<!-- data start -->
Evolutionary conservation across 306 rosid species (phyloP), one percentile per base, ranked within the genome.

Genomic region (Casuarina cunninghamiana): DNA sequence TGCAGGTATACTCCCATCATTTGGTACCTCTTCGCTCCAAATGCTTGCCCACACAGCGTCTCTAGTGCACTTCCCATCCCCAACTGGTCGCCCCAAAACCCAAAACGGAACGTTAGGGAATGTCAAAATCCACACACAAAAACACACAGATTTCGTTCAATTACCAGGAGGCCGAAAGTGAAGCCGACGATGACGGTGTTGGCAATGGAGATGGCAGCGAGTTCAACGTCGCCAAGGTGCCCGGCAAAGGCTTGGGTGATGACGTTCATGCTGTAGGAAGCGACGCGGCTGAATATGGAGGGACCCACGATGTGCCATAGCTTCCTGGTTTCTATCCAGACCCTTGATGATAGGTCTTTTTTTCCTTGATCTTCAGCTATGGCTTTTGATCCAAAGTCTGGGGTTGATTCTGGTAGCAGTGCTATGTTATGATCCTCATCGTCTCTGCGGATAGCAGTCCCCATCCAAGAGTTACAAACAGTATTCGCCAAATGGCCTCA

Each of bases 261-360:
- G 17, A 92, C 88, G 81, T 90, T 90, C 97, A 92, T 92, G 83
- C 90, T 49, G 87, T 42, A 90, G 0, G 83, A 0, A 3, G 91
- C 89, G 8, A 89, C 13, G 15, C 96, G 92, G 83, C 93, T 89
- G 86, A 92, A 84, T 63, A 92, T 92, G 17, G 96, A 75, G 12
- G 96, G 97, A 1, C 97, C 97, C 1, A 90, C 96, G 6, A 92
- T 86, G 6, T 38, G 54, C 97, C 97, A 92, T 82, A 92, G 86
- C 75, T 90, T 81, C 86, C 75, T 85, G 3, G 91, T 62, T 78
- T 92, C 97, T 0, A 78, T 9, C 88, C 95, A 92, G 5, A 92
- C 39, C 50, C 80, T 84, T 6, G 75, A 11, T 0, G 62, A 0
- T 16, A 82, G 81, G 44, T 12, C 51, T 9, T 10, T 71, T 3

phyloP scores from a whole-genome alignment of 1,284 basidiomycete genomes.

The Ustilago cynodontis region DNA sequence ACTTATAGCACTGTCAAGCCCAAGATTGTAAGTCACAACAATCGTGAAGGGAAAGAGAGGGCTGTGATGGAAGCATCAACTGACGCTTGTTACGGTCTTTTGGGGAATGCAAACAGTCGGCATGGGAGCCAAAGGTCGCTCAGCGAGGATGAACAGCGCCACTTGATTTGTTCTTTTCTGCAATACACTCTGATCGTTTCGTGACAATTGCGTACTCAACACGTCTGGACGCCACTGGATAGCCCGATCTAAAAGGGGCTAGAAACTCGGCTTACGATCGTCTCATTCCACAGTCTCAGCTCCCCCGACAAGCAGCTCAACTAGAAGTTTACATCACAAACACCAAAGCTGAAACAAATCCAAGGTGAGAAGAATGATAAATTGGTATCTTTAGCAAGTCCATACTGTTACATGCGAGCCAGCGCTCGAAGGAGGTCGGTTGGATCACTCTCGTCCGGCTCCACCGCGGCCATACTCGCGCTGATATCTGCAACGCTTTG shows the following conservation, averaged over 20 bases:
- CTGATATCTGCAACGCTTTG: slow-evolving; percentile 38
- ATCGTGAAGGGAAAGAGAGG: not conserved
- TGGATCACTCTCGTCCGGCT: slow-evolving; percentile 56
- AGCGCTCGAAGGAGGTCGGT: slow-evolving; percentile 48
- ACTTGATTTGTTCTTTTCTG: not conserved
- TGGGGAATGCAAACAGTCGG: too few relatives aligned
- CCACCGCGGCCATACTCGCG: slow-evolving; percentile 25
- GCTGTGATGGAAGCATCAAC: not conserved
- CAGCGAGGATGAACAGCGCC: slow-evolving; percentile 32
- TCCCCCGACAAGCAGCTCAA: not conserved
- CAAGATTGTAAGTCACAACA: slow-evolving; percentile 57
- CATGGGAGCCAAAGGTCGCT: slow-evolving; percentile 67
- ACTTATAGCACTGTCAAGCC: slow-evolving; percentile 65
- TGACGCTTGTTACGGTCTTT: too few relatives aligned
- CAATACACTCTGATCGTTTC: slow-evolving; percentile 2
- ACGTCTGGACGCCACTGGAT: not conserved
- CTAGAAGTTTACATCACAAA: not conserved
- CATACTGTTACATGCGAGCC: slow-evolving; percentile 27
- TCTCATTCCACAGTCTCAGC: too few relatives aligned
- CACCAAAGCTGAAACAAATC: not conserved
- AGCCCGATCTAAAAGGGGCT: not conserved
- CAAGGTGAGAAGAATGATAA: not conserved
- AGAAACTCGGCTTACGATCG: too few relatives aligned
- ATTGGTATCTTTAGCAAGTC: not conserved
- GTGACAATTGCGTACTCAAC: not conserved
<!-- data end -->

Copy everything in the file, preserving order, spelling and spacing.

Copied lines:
Evolutionary conservation across 306 rosid species (phyloP), one percentile per base, ranked within the genome.

Genomic region (Casuarina cunninghamiana): DNA sequence TGCAGGTATACTCCCATCATTTGGTACCTCTTCGCTCCAAATGCTTGCCCACACAGCGTCTCTAGTGCACTTCCCATCCCCAACTGGTCGCCCCAAAACCCAAAACGGAACGTTAGGGAATGTCAAAATCCACACACAAAAACACACAGATTTCGTTCAATTACCAGGAGGCCGAAAGTGAAGCCGACGATGACGGTGTTGGCAATGGAGATGGCAGCGAGTTCAACGTCGCCAAGGTGCCCGGCAAAGGCTTGGGTGATGACGTTCATGCTGTAGGAAGCGACGCGGCTGAATATGGAGGGACCCACGATGTGCCATAGCTTCCTGGTTTCTATCCAGACCCTTGATGATAGGTCTTTTTTTCCTTGATCTTCAGCTATGGCTTTTGATCCAAAGTCTGGGGTTGATTCTGGTAGCAGTGCTATGTTATGATCCTCATCGTCTCTGCGGATAGCAGTCCCCATCCAAGAGTTACAAACAGTATTCGCCAAATGGCCTCA

Each of bases 261-360:
- G 17, A 92, C 88, G 81, T 90, T 90, C 97, A 92, T 92, G 83
- C 90, T 49, G 87, T 42, A 90, G 0, G 83, A 0, A 3, G 91
- C 89, G 8, A 89, C 13, G 15, C 96, G 92, G 83, C 93, T 89
- G 86, A 92, A 84, T 63, A 92, T 92, G 17, G 96, A 75, G 12
- G 96, G 97, A 1, C 97, C 97, C 1, A 90, C 96, G 6, A 92
- T 86, G 6, T 38, G 54, C 97, C 97, A 92, T 82, A 92, G 86
- C 75, T 90, T 81, C 86, C 75, T 85, G 3, G 91, T 62, T 78
- T 92, C 97, T 0, A 78, T 9, C 88, C 95, A 92, G 5, A 92
- C 39, C 50, C 80, T 84, T 6, G 75, A 11, T 0, G 62, A 0
- T 16, A 82, G 81, G 44, T 12, C 51, T 9, T 10, T 71, T 3

phyloP scores from a whole-genome alignment of 1,284 basidiomycete genomes.

The Ustilago cynodontis region DNA sequence ACTTATAGCACTGTCAAGCCCAAGATTGTAAGTCACAACAATCGTGAAGGGAAAGAGAGGGCTGTGATGGAAGCATCAACTGACGCTTGTTACGGTCTTTTGGGGAATGCAAACAGTCGGCATGGGAGCCAAAGGTCGCTCAGCGAGGATGAACAGCGCCACTTGATTTGTTCTTTTCTGCAATACACTCTGATCGTTTCGTGACAATTGCGTACTCAACACGTCTGGACGCCACTGGATAGCCCGATCTAAAAGGGGCTAGAAACTCGGCTTACGATCGTCTCATTCCACAGTCTCAGCTCCCCCGACAAGCAGCTCAACTAGAAGTTTACATCACAAACACCAAAGCTGAAACAAATCCAAGGTGAGAAGAATGATAAATTGGTATCTTTAGCAAGTCCATACTGTTACATGCGAGCCAGCGCTCGAAGGAGGTCGGTTGGATCACTCTCGTCCGGCTCCACCGCGGCCATACTCGCGCTGATATCTGCAACGCTTTG shows the following conservation, averaged over 20 bases:
- CTGATATCTGCAACGCTTTG: slow-evolving; percentile 38
- ATCGTGAAGGGAAAGAGAGG: not conserved
- TGGATCACTCTCGTCCGGCT: slow-evolving; percentile 56
- AGCGCTCGAAGGAGGTCGGT: slow-evolving; percentile 48
- ACTTGATTTGTTCTTTTCTG: not conserved
- TGGGGAATGCAAACAGTCGG: too few relatives aligned
- CCACCGCGGCCATACTCGCG: slow-evolving; percentile 25
- GCTGTGATGGAAGCATCAAC: not conserved
- CAGCGAGGATGAACAGCGCC: slow-evolving; percentile 32
- TCCCCCGACAAGCAGCTCAA: not conserved
- CAAGATTGTAAGTCACAACA: slow-evolving; percentile 57
- CATGGGAGCCAAAGGTCGCT: slow-evolving; percentile 67
- ACTTATAGCACTGTCAAGCC: slow-evolving; percentile 65
- TGACGCTTGTTACGGTCTTT: too few relatives aligned
- CAATACACTCTGATCGTTTC: slow-evolving; percentile 2
- ACGTCTGGACGCCACTGGAT: not conserved
- CTAGAAGTTTACATCACAAA: not conserved
- CATACTGTTACATGCGAGCC: slow-evolving; percentile 27
- TCTCATTCCACAGTCTCAGC: too few relatives aligned
- CACCAAAGCTGAAACAAATC: not conserved
- AGCCCGATCTAAAAGGGGCT: not conserved
- CAAGGTGAGAAGAATGATAA: not conserved
- AGAAACTCGGCTTACGATCG: too few relatives aligned
- ATTGGTATCTTTAGCAAGTC: not conserved
- GTGACAATTGCGTACTCAAC: not conserved